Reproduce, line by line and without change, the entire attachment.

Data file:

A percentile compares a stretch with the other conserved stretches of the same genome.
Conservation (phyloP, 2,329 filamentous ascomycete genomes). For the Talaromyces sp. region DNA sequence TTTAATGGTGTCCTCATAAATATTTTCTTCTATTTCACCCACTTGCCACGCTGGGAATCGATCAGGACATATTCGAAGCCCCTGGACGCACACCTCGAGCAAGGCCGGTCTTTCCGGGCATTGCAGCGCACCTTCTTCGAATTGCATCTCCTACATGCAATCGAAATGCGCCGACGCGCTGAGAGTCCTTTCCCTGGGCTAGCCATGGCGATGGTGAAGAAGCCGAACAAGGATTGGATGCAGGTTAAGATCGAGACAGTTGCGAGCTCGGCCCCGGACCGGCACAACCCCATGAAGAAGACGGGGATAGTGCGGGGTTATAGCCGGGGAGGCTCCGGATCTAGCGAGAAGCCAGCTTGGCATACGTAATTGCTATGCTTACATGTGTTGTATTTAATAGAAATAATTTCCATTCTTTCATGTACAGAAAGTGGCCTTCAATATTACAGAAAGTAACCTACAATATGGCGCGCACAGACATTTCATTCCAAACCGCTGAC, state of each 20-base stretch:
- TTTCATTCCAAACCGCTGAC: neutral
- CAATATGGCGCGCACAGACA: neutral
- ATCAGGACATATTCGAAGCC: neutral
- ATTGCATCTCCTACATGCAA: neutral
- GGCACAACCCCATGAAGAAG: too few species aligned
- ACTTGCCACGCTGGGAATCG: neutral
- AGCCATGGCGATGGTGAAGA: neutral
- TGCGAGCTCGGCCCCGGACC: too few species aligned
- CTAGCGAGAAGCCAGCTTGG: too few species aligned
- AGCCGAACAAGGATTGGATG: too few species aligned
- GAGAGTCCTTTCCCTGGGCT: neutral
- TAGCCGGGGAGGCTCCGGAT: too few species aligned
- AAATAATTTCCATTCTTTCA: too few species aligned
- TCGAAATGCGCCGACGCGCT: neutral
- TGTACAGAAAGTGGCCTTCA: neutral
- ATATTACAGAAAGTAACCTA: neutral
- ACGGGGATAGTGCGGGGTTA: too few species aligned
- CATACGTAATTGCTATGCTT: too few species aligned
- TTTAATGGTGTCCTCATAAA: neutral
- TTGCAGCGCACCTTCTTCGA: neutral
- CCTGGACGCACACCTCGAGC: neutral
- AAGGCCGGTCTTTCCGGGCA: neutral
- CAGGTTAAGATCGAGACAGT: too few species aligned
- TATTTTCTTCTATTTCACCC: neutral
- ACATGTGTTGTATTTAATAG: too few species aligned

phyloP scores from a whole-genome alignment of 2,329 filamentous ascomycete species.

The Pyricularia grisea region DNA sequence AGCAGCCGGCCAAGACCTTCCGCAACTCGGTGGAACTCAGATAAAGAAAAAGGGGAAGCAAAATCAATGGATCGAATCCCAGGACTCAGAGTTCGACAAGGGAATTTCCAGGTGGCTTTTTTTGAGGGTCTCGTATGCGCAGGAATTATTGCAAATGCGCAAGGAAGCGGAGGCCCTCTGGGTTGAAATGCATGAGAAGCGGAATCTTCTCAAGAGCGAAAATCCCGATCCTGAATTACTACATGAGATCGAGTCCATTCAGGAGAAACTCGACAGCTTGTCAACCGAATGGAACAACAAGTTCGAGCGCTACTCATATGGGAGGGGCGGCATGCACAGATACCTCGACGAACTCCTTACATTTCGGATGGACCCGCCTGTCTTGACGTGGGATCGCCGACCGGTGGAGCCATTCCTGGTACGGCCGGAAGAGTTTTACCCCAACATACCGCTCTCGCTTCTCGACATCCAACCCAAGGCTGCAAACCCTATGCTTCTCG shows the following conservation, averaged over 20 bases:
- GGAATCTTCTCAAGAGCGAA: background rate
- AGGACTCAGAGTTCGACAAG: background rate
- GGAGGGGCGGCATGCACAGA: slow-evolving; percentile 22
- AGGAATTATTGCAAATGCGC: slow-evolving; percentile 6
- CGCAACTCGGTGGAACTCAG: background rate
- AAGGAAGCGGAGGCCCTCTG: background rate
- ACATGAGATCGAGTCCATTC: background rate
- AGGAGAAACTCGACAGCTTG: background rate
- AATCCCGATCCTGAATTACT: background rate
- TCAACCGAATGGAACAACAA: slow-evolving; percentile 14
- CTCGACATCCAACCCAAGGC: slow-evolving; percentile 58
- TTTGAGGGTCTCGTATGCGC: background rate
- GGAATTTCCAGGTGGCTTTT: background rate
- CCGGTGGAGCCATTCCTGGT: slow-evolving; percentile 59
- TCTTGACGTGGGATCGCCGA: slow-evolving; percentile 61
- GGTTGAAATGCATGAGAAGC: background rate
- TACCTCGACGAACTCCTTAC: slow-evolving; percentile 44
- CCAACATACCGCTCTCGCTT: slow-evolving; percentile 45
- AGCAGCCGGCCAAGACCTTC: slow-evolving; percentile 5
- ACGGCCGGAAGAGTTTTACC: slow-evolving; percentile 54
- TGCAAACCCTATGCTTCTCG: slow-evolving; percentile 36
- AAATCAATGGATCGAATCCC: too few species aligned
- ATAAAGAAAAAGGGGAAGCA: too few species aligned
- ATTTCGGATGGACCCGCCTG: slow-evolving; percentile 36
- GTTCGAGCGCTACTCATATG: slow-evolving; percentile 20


A percentile compares a stretch with the other conserved stretches of the same genome.
Conservation (phyloP, 2,329 filamentous ascomycete genomes). For the Talaromyces sp. region DNA sequence TTTAATGGTGTCCTCATAAATATTTTCTTCTATTTCACCCACTTGCCACGCTGGGAATCGATCAGGACATATTCGAAGCCCCTGGACGCACACCTCGAGCAAGGCCGGTCTTTCCGGGCATTGCAGCGCACCTTCTTCGAATTGCATCTCCTACATGCAATCGAAATGCGCCGACGCGCTGAGAGTCCTTTCCCTGGGCTAGCCATGGCGATGGTGAAGAAGCCGAACAAGGATTGGATGCAGGTTAAGATCGAGACAGTTGCGAGCTCGGCCCCGGACCGGCACAACCCCATGAAGAAGACGGGGATAGTGCGGGGTTATAGCCGGGGAGGCTCCGGATCTAGCGAGAAGCCAGCTTGGCATACGTAATTGCTATGCTTACATGTGTTGTATTTAATAGAAATAATTTCCATTCTTTCATGTACAGAAAGTGGCCTTCAATATTACAGAAAGTAACCTACAATATGGCGCGCACAGACATTTCATTCCAAACCGCTGAC, state of each 20-base stretch:
- TTTCATTCCAAACCGCTGAC: neutral
- CAATATGGCGCGCACAGACA: neutral
- ATCAGGACATATTCGAAGCC: neutral
- ATTGCATCTCCTACATGCAA: neutral
- GGCACAACCCCATGAAGAAG: too few species aligned
- ACTTGCCACGCTGGGAATCG: neutral
- AGCCATGGCGATGGTGAAGA: neutral
- TGCGAGCTCGGCCCCGGACC: too few species aligned
- CTAGCGAGAAGCCAGCTTGG: too few species aligned
- AGCCGAACAAGGATTGGATG: too few species aligned
- GAGAGTCCTTTCCCTGGGCT: neutral
- TAGCCGGGGAGGCTCCGGAT: too few species aligned
- AAATAATTTCCATTCTTTCA: too few species aligned
- TCGAAATGCGCCGACGCGCT: neutral
- TGTACAGAAAGTGGCCTTCA: neutral
- ATATTACAGAAAGTAACCTA: neutral
- ACGGGGATAGTGCGGGGTTA: too few species aligned
- CATACGTAATTGCTATGCTT: too few species aligned
- TTTAATGGTGTCCTCATAAA: neutral
- TTGCAGCGCACCTTCTTCGA: neutral
- CCTGGACGCACACCTCGAGC: neutral
- AAGGCCGGTCTTTCCGGGCA: neutral
- CAGGTTAAGATCGAGACAGT: too few species aligned
- TATTTTCTTCTATTTCACCC: neutral
- ACATGTGTTGTATTTAATAG: too few species aligned

phyloP scores from a whole-genome alignment of 2,329 filamentous ascomycete species.

The Pyricularia grisea region DNA sequence AGCAGCCGGCCAAGACCTTCCGCAACTCGGTGGAACTCAGATAAAGAAAAAGGGGAAGCAAAATCAATGGATCGAATCCCAGGACTCAGAGTTCGACAAGGGAATTTCCAGGTGGCTTTTTTTGAGGGTCTCGTATGCGCAGGAATTATTGCAAATGCGCAAGGAAGCGGAGGCCCTCTGGGTTGAAATGCATGAGAAGCGGAATCTTCTCAAGAGCGAAAATCCCGATCCTGAATTACTACATGAGATCGAGTCCATTCAGGAGAAACTCGACAGCTTGTCAACCGAATGGAACAACAAGTTCGAGCGCTACTCATATGGGAGGGGCGGCATGCACAGATACCTCGACGAACTCCTTACATTTCGGATGGACCCGCCTGTCTTGACGTGGGATCGCCGACCGGTGGAGCCATTCCTGGTACGGCCGGAAGAGTTTTACCCCAACATACCGCTCTCGCTTCTCGACATCCAACCCAAGGCTGCAAACCCTATGCTTCTCG shows the following conservation, averaged over 20 bases:
- GGAATCTTCTCAAGAGCGAA: background rate
- AGGACTCAGAGTTCGACAAG: background rate
- GGAGGGGCGGCATGCACAGA: slow-evolving; percentile 22
- AGGAATTATTGCAAATGCGC: slow-evolving; percentile 6
- CGCAACTCGGTGGAACTCAG: background rate
- AAGGAAGCGGAGGCCCTCTG: background rate
- ACATGAGATCGAGTCCATTC: background rate
- AGGAGAAACTCGACAGCTTG: background rate
- AATCCCGATCCTGAATTACT: background rate
- TCAACCGAATGGAACAACAA: slow-evolving; percentile 14
- CTCGACATCCAACCCAAGGC: slow-evolving; percentile 58
- TTTGAGGGTCTCGTATGCGC: background rate
- GGAATTTCCAGGTGGCTTTT: background rate
- CCGGTGGAGCCATTCCTGGT: slow-evolving; percentile 59
- TCTTGACGTGGGATCGCCGA: slow-evolving; percentile 61
- GGTTGAAATGCATGAGAAGC: background rate
- TACCTCGACGAACTCCTTAC: slow-evolving; percentile 44
- CCAACATACCGCTCTCGCTT: slow-evolving; percentile 45
- AGCAGCCGGCCAAGACCTTC: slow-evolving; percentile 5
- ACGGCCGGAAGAGTTTTACC: slow-evolving; percentile 54
- TGCAAACCCTATGCTTCTCG: slow-evolving; percentile 36
- AAATCAATGGATCGAATCCC: too few species aligned
- ATAAAGAAAAAGGGGAAGCA: too few species aligned
- ATTTCGGATGGACCCGCCTG: slow-evolving; percentile 36
- GTTCGAGCGCTACTCATATG: slow-evolving; percentile 20